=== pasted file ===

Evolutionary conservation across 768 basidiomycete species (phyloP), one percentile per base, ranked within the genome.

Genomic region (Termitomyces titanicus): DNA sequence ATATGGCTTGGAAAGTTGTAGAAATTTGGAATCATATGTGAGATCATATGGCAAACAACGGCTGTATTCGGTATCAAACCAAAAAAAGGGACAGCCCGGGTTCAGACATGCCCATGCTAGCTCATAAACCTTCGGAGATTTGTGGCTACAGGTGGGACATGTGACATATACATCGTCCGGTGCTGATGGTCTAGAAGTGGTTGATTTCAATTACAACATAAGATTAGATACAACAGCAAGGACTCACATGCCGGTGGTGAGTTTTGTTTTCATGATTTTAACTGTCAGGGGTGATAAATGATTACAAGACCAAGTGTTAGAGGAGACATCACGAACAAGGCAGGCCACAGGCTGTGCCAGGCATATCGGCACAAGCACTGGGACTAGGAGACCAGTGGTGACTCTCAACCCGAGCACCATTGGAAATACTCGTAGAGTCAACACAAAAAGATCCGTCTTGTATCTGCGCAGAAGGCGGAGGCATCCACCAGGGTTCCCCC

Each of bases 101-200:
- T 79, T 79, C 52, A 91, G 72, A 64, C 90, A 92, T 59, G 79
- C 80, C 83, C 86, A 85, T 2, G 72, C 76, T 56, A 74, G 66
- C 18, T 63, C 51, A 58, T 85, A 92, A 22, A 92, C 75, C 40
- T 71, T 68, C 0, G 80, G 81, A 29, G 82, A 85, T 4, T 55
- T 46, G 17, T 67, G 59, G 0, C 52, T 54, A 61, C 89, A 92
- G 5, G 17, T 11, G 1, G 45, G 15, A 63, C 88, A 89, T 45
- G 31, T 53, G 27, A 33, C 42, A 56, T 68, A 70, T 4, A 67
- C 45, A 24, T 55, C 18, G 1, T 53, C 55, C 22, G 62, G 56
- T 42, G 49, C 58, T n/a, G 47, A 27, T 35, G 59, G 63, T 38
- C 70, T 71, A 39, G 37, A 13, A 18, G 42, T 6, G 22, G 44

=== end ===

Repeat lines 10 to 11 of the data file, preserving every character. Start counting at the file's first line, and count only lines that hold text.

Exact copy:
- G 31, T 53, G 27, A 33, C 42, A 56, T 68, A 70, T 4, A 67
- C 45, A 24, T 55, C 18, G 1, T 53, C 55, C 22, G 62, G 56